Dirtbikes are a whole 'nother thing. I don't know why they are so maintenance intensive; I haven't had much experience with those.

This all pre-supposes modern technology; older machines need more maintenance simply because they are more primitive. My 1960 Heinkel scooter isn't a highly tuned engine, but it needs the valves to be checked and adjusted every 1000 miles. Fortunately, that's literally a less than 10-minute job.

PhilB
 
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Discussion Starter · #3 ·
But if the yamahas aren't giving up a noticeable amount of power for the looser tolerances, what is the downside? (ignoring the 09 and later R1s with ecu imposed throttle stops).
 

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IMO, manufacture intervals are a suggestion at best. My old monster never needed a valve adjustment (just timing belt adjustments) and it was supposed to be done every 6k or so. It had 9k on it when I sold it. My R6 started making valve noise at about 8,000 miles. I believe valves are supposed to be checked at 26k on that bike. I don't know if Buells have hydraulic lifters or not, but I just had valves put in mine last year.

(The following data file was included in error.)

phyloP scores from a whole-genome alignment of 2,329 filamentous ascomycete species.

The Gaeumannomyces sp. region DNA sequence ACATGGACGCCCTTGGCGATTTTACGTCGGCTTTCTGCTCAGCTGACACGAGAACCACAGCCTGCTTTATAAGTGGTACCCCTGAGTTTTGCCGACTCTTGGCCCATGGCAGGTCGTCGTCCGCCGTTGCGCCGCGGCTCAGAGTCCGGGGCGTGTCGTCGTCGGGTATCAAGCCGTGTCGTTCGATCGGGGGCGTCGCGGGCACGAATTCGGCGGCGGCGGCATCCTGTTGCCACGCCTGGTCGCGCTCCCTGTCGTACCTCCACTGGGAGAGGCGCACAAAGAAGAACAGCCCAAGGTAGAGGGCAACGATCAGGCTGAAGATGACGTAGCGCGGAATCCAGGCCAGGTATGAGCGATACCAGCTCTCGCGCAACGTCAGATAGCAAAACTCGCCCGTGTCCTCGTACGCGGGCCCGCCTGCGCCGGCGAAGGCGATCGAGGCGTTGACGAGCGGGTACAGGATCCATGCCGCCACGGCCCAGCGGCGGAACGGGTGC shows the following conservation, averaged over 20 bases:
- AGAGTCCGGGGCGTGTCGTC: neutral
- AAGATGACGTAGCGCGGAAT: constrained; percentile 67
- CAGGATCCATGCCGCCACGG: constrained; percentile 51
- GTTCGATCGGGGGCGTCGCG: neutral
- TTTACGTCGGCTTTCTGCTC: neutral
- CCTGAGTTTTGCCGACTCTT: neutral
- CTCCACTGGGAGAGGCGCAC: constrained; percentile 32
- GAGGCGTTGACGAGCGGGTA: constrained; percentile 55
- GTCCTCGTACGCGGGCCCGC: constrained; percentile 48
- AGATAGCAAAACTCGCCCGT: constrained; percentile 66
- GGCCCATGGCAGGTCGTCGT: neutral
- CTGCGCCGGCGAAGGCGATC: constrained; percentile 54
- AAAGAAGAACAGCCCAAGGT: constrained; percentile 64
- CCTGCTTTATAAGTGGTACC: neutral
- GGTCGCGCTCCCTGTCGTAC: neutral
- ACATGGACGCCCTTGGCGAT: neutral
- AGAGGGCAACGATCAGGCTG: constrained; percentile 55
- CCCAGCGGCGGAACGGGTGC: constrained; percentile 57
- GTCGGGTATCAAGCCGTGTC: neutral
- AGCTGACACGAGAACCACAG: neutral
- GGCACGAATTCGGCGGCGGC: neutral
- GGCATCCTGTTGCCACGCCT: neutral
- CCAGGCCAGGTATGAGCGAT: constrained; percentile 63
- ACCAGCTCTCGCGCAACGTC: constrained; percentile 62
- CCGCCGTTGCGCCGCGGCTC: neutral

It seems to me that checking valves in a street bike is rare at best. I just listen for a tick and then I adjust them. On streetbikes; super rare.
 

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I might add that one should not complain about the cost of a valve shim job on a modern sport-bike. A lot of stuff has to be removed just to get at the valves and checking clearances and calculating shim thicknesses required is time-consuming. Also everything must be carefully torqued in sequence and care taken that seals, dowels, gaskets, cams etc are properly placed. I did my Triumph STR myself and it took 3 days being extra careful and taking my time as it was my first time doing this job. I can do it again in half the time but it is still a 12 hr job, so don't complain if a dealer charges $600-$800.
 

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But if the yamahas aren't giving up a noticeable amount of power for the looser tolerances, what is the downside? (ignoring the 09 and later R1s with ecu imposed throttle stops).
If they aren't, then it sounds like maybe they are making better choices in their design.